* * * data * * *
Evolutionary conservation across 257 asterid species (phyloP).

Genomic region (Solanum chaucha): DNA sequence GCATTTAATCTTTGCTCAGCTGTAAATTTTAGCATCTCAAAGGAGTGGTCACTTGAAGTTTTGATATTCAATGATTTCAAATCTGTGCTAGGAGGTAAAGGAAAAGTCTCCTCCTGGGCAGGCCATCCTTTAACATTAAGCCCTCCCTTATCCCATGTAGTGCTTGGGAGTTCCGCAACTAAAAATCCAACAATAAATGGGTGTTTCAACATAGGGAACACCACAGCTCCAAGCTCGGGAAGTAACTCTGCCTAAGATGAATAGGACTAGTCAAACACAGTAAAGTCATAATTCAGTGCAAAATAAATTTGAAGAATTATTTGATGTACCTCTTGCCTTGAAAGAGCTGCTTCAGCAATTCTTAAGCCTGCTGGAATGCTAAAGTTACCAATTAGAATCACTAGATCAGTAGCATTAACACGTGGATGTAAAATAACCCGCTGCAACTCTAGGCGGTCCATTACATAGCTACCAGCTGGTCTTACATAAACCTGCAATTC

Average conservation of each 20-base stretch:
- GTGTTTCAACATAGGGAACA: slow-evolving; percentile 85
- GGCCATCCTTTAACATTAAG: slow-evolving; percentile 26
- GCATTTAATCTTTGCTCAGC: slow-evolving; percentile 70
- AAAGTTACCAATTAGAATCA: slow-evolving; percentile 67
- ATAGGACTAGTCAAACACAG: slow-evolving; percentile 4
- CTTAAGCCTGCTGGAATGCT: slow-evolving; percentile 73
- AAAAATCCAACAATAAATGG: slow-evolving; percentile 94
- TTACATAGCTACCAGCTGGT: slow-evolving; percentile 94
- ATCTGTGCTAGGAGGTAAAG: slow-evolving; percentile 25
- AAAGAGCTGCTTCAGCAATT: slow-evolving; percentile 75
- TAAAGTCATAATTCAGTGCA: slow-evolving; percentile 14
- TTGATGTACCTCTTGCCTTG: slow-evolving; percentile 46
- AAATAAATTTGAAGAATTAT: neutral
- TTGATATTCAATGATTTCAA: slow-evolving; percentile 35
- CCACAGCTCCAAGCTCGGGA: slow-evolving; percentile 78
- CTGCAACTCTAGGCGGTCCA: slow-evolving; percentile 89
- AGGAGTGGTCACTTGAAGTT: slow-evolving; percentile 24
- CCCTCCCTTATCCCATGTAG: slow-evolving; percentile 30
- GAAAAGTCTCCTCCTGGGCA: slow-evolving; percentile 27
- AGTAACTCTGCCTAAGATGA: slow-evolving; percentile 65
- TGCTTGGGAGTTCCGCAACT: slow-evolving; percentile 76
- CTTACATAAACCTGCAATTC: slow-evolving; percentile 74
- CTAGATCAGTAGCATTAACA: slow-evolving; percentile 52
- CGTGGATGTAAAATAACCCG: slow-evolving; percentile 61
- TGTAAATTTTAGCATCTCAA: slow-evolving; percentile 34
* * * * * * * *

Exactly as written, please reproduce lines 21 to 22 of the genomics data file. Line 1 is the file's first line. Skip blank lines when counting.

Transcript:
- CCCTCCCTTATCCCATGTAG: slow-evolving; percentile 30
- GAAAAGTCTCCTCCTGGGCA: slow-evolving; percentile 27